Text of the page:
It wasn't until 5 1/2 years after the Kansas City Royals won the 1985 World Series that Yordano Ventura was born, but the talented rookie should feel confident ahead of Game 162 after playing a key role in the franchise's best season since winning that title.
Now Ventura is hoping everything falls into place so he can pitch in the playoffs.
Kansas City has a chance to force a tie atop the AL Central with a win and some help as it faces the Chicago White Sox on Sunday at U.S. Cellular Field.
The Royals (88-73) ended the longest active playoff drought in North American sports by clinching at least a wild-card berth with Friday's 3-1 victory. They missed an opportunity to tie Detroit for the division lead Saturday, though, falling 5-4 to the White Sox after the Tigers were routed 12-3 by Minnesota.
Kansas City still can force a one-game playoff at Comerica Park on Monday if it wins this contest and the Twins beat Detroit for a third straight day. At worst, the Royals will host either Oakland or Seattle in Tuesday's wild-card game.
"We're going to be excited that we got home field advantage," manager Ned Yost said. "But again, it's all going to come down to (Sunday). We'll see what happens. Minnesota is doing a great job playing Detroit."
Playing in the wild-card game leaves the possibility that Ventura (14-10, 3.07 ERA) will be making his final start of 2014 in this contest. He is 5-1 with a 1.60 ERA over his last six starts, doing his best to prove he'll be a valuable asset in the postseason rotation should Kansas City play in the division series.
After giving up one run and three hits in seven innings of a 6-2 win over the White Sox on Sept. 17, the right-hander pitched seven scoreless Tuesday to beat Cleveland 7-1.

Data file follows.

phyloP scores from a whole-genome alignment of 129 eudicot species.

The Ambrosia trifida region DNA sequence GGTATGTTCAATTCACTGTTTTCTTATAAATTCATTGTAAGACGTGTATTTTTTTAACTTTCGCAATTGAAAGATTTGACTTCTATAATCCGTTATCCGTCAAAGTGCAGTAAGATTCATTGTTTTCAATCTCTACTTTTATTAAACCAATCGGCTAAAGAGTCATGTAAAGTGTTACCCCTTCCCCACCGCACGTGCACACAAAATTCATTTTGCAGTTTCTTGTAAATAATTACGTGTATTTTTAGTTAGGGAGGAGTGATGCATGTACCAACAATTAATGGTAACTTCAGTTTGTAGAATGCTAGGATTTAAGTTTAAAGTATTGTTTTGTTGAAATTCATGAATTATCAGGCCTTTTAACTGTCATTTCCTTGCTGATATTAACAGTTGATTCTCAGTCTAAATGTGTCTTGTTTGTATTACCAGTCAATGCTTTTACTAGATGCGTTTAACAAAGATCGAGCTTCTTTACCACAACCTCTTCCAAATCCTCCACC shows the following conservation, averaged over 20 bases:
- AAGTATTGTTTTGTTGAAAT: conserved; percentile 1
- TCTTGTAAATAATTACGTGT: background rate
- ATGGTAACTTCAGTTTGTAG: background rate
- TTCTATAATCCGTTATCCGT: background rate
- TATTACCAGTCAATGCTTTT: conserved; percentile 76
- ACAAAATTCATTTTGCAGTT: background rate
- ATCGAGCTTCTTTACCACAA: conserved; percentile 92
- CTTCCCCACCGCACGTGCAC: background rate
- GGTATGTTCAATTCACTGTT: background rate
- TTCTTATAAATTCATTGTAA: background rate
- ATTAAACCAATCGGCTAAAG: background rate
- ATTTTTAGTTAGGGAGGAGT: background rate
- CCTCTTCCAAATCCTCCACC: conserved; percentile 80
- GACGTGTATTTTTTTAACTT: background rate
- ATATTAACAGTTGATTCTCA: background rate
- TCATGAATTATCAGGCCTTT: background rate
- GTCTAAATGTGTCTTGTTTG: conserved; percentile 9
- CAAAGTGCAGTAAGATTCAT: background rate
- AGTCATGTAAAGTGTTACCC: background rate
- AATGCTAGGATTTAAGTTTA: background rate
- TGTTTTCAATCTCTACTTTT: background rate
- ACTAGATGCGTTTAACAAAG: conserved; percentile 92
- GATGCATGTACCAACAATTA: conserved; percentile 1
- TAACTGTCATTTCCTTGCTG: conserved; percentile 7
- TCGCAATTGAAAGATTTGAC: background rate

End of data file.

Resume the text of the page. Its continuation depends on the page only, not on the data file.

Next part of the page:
"He's a special guy," Yost said. "He has all the makings of being a high-level, upper-tier pitcher in the American League."
The 23-year-old Ventura, the first Royals rookie to win 14 games since Tom Gordon won 17 in 1989, hasn't allowed more than three earned runs in any of his last 11 outings.
"He's a competitor," first baseman Eric Hosmer said. "It's fun to watch, too. We needed a big outing from him (Tuesday), and the way these starters are throwing, they're feeding off of each other."
Chris Bassitt hasn't been starting very long in the majors, but he'll head into this contest after earning his first big-league victory by pitching 7 2-3 scoreless innings of a 2-0 win over Detroit on Monday.
It was a solid bounce-back outing for Bassitt (1-1, 3.65), who gave up three runs, walked four and threw 94 pitches in just 3 2-3 innings before the White Sox (73-88) rallied to beat the Royals 7-5 in his previous start Sept. 16.
"Some tremendous Bass is what that was," manager Robin Ventura said after the 25-year-old rookie beat the Tigers. "He showed some composure out there, and he competed. That was a nice little outing for him."
Chicago ended a four-game skid Saturday after the club held a pregame ceremony to honor the retiring Paul Konerko. Jose Abreu, a strong candidate to be named AL Rookie of the Year, hit a two-run shot for his 36th homer.